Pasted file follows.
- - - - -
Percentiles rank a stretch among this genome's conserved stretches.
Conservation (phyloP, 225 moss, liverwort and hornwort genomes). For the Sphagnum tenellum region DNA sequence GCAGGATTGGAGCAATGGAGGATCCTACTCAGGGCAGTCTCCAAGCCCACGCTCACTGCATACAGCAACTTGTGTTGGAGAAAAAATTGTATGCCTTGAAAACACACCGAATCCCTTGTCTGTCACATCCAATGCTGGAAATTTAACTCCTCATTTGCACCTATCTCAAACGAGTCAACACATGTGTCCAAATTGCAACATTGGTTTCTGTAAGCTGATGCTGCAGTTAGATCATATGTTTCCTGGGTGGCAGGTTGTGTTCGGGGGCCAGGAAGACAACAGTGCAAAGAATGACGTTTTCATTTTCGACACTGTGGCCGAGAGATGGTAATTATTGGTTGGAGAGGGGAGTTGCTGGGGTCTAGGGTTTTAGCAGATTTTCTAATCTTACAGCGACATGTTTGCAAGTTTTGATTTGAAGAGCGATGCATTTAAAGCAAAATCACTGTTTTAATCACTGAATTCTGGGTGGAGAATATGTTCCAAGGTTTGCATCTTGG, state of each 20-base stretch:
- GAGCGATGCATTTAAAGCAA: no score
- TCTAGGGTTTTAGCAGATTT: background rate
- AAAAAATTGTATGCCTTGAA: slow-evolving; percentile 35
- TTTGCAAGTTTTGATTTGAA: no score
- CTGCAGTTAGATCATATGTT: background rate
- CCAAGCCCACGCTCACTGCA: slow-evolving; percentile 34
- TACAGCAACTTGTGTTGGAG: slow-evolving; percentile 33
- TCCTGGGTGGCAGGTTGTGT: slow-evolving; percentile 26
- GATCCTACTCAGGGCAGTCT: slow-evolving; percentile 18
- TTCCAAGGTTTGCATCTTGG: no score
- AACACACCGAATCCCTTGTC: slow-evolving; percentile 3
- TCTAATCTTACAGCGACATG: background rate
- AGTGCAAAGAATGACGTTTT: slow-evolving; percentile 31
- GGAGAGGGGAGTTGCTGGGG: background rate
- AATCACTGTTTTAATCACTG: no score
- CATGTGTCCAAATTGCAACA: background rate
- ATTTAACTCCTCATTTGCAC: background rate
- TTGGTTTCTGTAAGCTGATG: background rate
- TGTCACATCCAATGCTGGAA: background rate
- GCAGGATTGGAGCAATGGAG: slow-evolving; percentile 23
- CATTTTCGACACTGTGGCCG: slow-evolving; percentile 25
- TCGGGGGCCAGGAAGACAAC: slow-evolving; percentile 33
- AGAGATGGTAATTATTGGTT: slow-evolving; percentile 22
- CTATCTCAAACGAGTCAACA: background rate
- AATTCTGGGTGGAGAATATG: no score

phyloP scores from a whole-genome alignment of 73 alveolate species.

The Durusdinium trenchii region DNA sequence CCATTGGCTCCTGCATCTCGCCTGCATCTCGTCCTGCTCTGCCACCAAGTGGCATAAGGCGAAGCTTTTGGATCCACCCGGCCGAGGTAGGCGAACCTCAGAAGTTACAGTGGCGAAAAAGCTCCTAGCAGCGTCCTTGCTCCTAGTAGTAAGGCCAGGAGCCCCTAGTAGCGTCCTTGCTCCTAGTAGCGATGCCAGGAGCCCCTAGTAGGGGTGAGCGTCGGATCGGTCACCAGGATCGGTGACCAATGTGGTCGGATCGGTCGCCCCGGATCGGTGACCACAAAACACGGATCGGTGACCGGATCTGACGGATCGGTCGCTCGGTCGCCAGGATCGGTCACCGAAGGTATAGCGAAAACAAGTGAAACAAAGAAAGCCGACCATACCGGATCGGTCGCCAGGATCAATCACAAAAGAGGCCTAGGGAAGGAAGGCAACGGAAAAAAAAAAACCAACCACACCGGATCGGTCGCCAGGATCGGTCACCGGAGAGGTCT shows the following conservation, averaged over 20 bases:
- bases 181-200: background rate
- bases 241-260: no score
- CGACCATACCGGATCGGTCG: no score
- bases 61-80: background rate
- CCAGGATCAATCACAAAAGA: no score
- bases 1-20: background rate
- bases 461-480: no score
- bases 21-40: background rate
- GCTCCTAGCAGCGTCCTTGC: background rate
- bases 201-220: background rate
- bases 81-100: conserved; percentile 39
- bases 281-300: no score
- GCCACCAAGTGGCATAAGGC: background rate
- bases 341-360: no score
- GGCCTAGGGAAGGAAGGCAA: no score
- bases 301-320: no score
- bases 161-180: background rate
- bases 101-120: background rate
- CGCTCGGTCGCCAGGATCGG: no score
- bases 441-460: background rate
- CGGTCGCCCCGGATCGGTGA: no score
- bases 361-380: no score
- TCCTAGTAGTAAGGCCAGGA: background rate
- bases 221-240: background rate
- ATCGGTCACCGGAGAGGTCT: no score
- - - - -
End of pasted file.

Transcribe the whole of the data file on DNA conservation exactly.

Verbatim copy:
Percentiles rank a stretch among this genome's conserved stretches.
Conservation (phyloP, 225 moss, liverwort and hornwort genomes). For the Sphagnum tenellum region DNA sequence GCAGGATTGGAGCAATGGAGGATCCTACTCAGGGCAGTCTCCAAGCCCACGCTCACTGCATACAGCAACTTGTGTTGGAGAAAAAATTGTATGCCTTGAAAACACACCGAATCCCTTGTCTGTCACATCCAATGCTGGAAATTTAACTCCTCATTTGCACCTATCTCAAACGAGTCAACACATGTGTCCAAATTGCAACATTGGTTTCTGTAAGCTGATGCTGCAGTTAGATCATATGTTTCCTGGGTGGCAGGTTGTGTTCGGGGGCCAGGAAGACAACAGTGCAAAGAATGACGTTTTCATTTTCGACACTGTGGCCGAGAGATGGTAATTATTGGTTGGAGAGGGGAGTTGCTGGGGTCTAGGGTTTTAGCAGATTTTCTAATCTTACAGCGACATGTTTGCAAGTTTTGATTTGAAGAGCGATGCATTTAAAGCAAAATCACTGTTTTAATCACTGAATTCTGGGTGGAGAATATGTTCCAAGGTTTGCATCTTGG, state of each 20-base stretch:
- GAGCGATGCATTTAAAGCAA: no score
- TCTAGGGTTTTAGCAGATTT: background rate
- AAAAAATTGTATGCCTTGAA: slow-evolving; percentile 35
- TTTGCAAGTTTTGATTTGAA: no score
- CTGCAGTTAGATCATATGTT: background rate
- CCAAGCCCACGCTCACTGCA: slow-evolving; percentile 34
- TACAGCAACTTGTGTTGGAG: slow-evolving; percentile 33
- TCCTGGGTGGCAGGTTGTGT: slow-evolving; percentile 26
- GATCCTACTCAGGGCAGTCT: slow-evolving; percentile 18
- TTCCAAGGTTTGCATCTTGG: no score
- AACACACCGAATCCCTTGTC: slow-evolving; percentile 3
- TCTAATCTTACAGCGACATG: background rate
- AGTGCAAAGAATGACGTTTT: slow-evolving; percentile 31
- GGAGAGGGGAGTTGCTGGGG: background rate
- AATCACTGTTTTAATCACTG: no score
- CATGTGTCCAAATTGCAACA: background rate
- ATTTAACTCCTCATTTGCAC: background rate
- TTGGTTTCTGTAAGCTGATG: background rate
- TGTCACATCCAATGCTGGAA: background rate
- GCAGGATTGGAGCAATGGAG: slow-evolving; percentile 23
- CATTTTCGACACTGTGGCCG: slow-evolving; percentile 25
- TCGGGGGCCAGGAAGACAAC: slow-evolving; percentile 33
- AGAGATGGTAATTATTGGTT: slow-evolving; percentile 22
- CTATCTCAAACGAGTCAACA: background rate
- AATTCTGGGTGGAGAATATG: no score

phyloP scores from a whole-genome alignment of 73 alveolate species.

The Durusdinium trenchii region DNA sequence CCATTGGCTCCTGCATCTCGCCTGCATCTCGTCCTGCTCTGCCACCAAGTGGCATAAGGCGAAGCTTTTGGATCCACCCGGCCGAGGTAGGCGAACCTCAGAAGTTACAGTGGCGAAAAAGCTCCTAGCAGCGTCCTTGCTCCTAGTAGTAAGGCCAGGAGCCCCTAGTAGCGTCCTTGCTCCTAGTAGCGATGCCAGGAGCCCCTAGTAGGGGTGAGCGTCGGATCGGTCACCAGGATCGGTGACCAATGTGGTCGGATCGGTCGCCCCGGATCGGTGACCACAAAACACGGATCGGTGACCGGATCTGACGGATCGGTCGCTCGGTCGCCAGGATCGGTCACCGAAGGTATAGCGAAAACAAGTGAAACAAAGAAAGCCGACCATACCGGATCGGTCGCCAGGATCAATCACAAAAGAGGCCTAGGGAAGGAAGGCAACGGAAAAAAAAAAACCAACCACACCGGATCGGTCGCCAGGATCGGTCACCGGAGAGGTCT shows the following conservation, averaged over 20 bases:
- bases 181-200: background rate
- bases 241-260: no score
- CGACCATACCGGATCGGTCG: no score
- bases 61-80: background rate
- CCAGGATCAATCACAAAAGA: no score
- bases 1-20: background rate
- bases 461-480: no score
- bases 21-40: background rate
- GCTCCTAGCAGCGTCCTTGC: background rate
- bases 201-220: background rate
- bases 81-100: conserved; percentile 39
- bases 281-300: no score
- GCCACCAAGTGGCATAAGGC: background rate
- bases 341-360: no score
- GGCCTAGGGAAGGAAGGCAA: no score
- bases 301-320: no score
- bases 161-180: background rate
- bases 101-120: background rate
- CGCTCGGTCGCCAGGATCGG: no score
- bases 441-460: background rate
- CGGTCGCCCCGGATCGGTGA: no score
- bases 361-380: no score
- TCCTAGTAGTAAGGCCAGGA: background rate
- bases 221-240: background rate
- ATCGGTCACCGGAGAGGTCT: no score